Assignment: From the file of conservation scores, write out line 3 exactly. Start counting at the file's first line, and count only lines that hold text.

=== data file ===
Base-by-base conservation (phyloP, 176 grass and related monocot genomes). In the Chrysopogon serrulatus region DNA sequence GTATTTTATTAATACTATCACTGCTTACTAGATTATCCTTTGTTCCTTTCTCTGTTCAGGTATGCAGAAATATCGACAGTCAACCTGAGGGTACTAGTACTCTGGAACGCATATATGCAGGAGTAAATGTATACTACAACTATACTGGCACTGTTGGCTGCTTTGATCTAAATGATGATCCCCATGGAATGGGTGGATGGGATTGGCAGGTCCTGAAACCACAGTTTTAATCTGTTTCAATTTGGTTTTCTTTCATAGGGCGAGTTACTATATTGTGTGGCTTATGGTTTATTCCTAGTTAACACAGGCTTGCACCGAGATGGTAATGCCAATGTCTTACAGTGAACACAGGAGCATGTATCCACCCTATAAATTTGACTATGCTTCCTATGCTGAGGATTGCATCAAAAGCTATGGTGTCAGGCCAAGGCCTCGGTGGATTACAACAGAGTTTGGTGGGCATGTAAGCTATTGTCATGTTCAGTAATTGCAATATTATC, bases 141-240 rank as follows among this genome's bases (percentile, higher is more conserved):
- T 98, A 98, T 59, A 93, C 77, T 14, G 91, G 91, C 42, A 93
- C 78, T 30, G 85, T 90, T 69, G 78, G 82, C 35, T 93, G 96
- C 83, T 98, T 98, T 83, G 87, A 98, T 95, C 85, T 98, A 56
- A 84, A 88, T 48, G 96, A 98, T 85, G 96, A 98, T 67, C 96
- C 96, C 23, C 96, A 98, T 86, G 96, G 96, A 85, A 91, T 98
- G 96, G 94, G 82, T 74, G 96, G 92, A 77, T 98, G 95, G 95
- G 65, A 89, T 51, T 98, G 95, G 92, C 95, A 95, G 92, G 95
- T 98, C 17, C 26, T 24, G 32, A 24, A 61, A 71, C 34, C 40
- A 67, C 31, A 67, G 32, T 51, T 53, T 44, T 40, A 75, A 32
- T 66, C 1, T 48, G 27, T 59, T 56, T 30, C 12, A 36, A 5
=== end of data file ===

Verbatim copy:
- C 78, T 30, G 85, T 90, T 69, G 78, G 82, C 35, T 93, G 96